Luddites are sounding alarms.
Following its acquisition of autonomous-driving experts Mobileye, tech giant Intel has announced that it will be releasing no less than 100 level-4 autonomous vehicle onto public roads by the year end. Developed and built by Mobileye, the cars are to be tested on public roads through Europe, the United States, and Israel, in a bid to gather as much data as possible to further refine autonomous driving systems as they become more and more widespread in their use.
The fleet of cars from Intel will utilise Mobileye’s sensor fusion, mapping tech and computer vision, as well as the software to run the cars themselves. Hardware will be supplied by Intel, along with the data cloud to support the fleet, along with the 5G connectivity gubbins. It is still unknown what form the fleet will take, as neither Intel nor Mobileye announced an automotive partner that would back their ambitious plans.
It’s worth noting that last year, Mobileye announced it would be working together with BMW to launch a fully-autonomous vehicle by 2021, with some 40 cars from BMW due to be deployed in the second-half of 2017 to further the project. It’s entirely possible that Intel will be working closely with BMW for this initiative, though we can only speculate at this point.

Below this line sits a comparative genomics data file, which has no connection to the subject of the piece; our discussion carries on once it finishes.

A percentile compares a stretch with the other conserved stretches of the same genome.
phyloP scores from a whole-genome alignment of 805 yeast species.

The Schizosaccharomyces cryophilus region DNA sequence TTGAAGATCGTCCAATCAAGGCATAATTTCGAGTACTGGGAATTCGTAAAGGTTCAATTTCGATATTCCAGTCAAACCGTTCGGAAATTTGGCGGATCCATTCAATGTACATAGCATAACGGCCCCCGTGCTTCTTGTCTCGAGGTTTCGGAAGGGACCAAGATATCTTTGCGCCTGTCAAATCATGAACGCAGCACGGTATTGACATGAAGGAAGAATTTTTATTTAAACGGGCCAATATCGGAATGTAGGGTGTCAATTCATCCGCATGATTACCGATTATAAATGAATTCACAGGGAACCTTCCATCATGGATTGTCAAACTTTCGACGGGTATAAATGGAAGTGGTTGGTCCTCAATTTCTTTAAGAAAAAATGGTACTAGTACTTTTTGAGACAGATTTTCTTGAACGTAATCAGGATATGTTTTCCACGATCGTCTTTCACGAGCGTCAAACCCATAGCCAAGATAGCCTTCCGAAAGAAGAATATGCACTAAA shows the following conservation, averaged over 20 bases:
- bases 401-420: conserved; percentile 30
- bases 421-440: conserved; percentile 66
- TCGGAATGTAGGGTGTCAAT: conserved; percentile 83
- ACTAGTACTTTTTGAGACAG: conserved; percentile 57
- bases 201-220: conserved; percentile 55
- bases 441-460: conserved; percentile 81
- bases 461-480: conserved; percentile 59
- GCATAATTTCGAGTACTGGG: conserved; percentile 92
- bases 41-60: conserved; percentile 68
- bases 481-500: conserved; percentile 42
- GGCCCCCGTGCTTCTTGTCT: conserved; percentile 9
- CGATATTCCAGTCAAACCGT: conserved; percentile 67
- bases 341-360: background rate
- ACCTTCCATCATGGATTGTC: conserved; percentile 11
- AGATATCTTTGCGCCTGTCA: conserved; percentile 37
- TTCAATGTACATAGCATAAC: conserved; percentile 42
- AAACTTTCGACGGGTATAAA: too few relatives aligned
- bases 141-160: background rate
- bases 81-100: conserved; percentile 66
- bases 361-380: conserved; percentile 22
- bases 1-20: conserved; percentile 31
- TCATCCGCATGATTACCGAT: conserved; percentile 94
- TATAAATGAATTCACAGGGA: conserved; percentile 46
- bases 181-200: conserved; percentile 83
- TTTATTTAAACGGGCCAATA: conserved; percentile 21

Amnon Shashua, the incoming CEO of Mobileye, had this to say about the future of autonomous vehicles:
“Building cars and testing them in real-world conditions provides immediate feedback that will accelerate delivery of technologies and solutions for highly- and fully-autonomous vehicles. Geographic diversity is very important, as different regions have very diverse driving styles, as well as different road conditions and signage. Our goal is to develop autonomous vehicle technology that can be deployed anywhere, which means we need to test and train the vehicles in varying locations.” — Mobileye CEO, Amnon Shashua
The Level 4 autonomous cars that Intel intends to get onto the road will be able to handle most situations on its own, alerting the driver only in cases where it’ll be out of its depth. Even then, by right, Level 4-certified cars should still be able to manage themselves should drivers fail to heed the warnings given by the car, or at least that’s the goal. Following the Mobileye acquisition, Intel’s ‘Automated Driving Group’ is now under its purview, combining resources from both parties. The division will be managed by Mobileye from its main office in Israel.
Stay tuned to CarShowroom as we bring you more updates as they come.